Vitamin D has been at the front of MS research for a while now. It is thought that lower blood levels of vitamin D put an individual at risk for developing MS. And it also looks like vitamin D can also be used as a protection and in myelin repair once MS has been diagnosed. So to say vitamin D is important in Multiple Sclerosis is an understatement.
When first researching facts about MS, one of the interesting things you learn is that the further away from the equator you go, the more prevalent MS is. At first it seems to be mind-boggling, but when you really think about it, what is closer to the equator? Sunlight, therefore vitamin D. This right here seems to prove the theory that higher vitamin D levels throughout your life serve as a protective factor against MS. Also, individuals born in the early spring, where they pregnancy occurs during winter (aka lower vitamin D exposure) have higher MS rates.
But why are these things true?
Well, as with most things, all the literature says the reason is “unknown”, but I call BS on that.
Vitamin D is crucial for many processes and conversions to happen within the body. It is one of the building blocks of a stable immune system and it is needed for calcium homeostasis, among other reactions.
There are always numerous studies going on that involve MS. Many of them are investigating the role of vitamin D in MS, either in looking at how vitamin D can affect the development of MS or using vitamin D to treat MS.
In one study out of Ohio State University, one doctor is looking at low vitamin D levels in early life and whether or not that increases the risk of developing MS later in life. In another study out of Johns Hopkins University, a doctor there is looking at the effectiveness of high-dose vitamin D supplementation as compared to Copaxone.
Ways to Get Vitamin D
So you want to add more Vitamin D to your life eh? Great choice! There are several ways to go about this. First being obvious, the sun! Heading out for 15-30 minutes a day will be very beneficial. And, if you go out mid-day, you’ll be helping out your circadian rhythms as well, bonus! Second, there’s food. Unfortunately not many foods contain vitamin d. But a few that do are cod liver oil, swordfish, salmon and tuna. Third, you can supplement. Talking to your doctor to test for your current blood levels will help you figure out how much you need to take in supplement form. Many people take around 2,000IU a day.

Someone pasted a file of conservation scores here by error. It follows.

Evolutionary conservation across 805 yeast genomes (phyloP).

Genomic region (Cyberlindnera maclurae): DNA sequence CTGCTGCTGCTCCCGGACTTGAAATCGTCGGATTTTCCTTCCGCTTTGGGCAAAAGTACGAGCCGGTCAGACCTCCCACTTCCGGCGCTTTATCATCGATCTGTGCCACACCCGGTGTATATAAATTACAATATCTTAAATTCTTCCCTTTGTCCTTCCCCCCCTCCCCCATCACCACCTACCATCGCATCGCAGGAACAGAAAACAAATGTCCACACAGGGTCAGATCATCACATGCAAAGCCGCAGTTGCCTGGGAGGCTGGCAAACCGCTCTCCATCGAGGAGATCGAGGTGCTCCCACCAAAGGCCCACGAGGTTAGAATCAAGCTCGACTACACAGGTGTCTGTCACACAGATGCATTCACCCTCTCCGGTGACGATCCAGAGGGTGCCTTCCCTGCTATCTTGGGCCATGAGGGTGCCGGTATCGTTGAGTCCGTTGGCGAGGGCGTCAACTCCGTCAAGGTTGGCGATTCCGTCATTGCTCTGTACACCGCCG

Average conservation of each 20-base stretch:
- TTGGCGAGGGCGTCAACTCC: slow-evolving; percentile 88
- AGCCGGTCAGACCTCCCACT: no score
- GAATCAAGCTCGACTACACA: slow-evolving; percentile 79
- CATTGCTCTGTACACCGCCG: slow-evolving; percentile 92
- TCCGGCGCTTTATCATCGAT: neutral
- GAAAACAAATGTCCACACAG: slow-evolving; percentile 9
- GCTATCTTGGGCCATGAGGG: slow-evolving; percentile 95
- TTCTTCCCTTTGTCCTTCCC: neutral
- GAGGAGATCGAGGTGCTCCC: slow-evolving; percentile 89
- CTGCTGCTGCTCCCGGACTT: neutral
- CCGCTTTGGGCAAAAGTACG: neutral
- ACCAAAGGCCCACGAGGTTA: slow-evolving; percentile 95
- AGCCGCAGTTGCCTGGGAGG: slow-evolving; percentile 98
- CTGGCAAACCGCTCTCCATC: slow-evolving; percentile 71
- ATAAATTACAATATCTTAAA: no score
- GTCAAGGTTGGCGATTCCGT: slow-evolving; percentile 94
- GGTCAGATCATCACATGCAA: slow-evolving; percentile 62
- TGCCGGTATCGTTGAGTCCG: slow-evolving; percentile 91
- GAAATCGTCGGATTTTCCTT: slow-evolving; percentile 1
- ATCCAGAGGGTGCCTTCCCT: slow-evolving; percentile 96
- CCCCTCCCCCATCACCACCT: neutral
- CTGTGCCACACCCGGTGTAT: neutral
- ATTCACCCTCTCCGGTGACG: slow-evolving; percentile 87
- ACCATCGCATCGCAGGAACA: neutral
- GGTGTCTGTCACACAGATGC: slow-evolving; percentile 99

Since December I’ve been trying to take a daily vitamin D supplement. The only inhibiting factor has been my memory (per usual). I have been taking anywhere from 2000 to 6000 IU drops sublingually. I prefer drops over pills because drops bypass my digestive track and get right into the bloodstream, for much faster and more effective absorption.
Since it is summer now, I’ve also been trying to get out side for at least 15 minutes a day, without sunscreen!
Vitamin D delivered in a pill and vitamin D delivered by the sun are two different forms of vitamin D and both are beneficial! Vitamin D via pill alone just won’t cut it. Sunlight is absolutely necessary as well. Unfortunately, sunlight has received a bad reputation and everyone feels as though we need to block it out every time we go for a short walk. In reality, this is just not the case. I’m not saying go lay outside for hours unprotected and bake away, but being outside for 30 minutes without sunscreen will actually give you a lot of benefits!
Hopefully in the near future some of the research studies will come back with a definitive answer about high-dose vitamin D therapies and how we could possibly prevent MS and other diseases with vitamin D earlier in life. But as for me, I know my current supplementation isn’t hurting anything, so I’m going to keep on keeping on with my drops and lazy strolls in the sun.
[…] are farther away from the equator. One possible reason for this as I have discussed in previous posts, is that individuals who live further from the equator are exposed to less Vitamin D than […]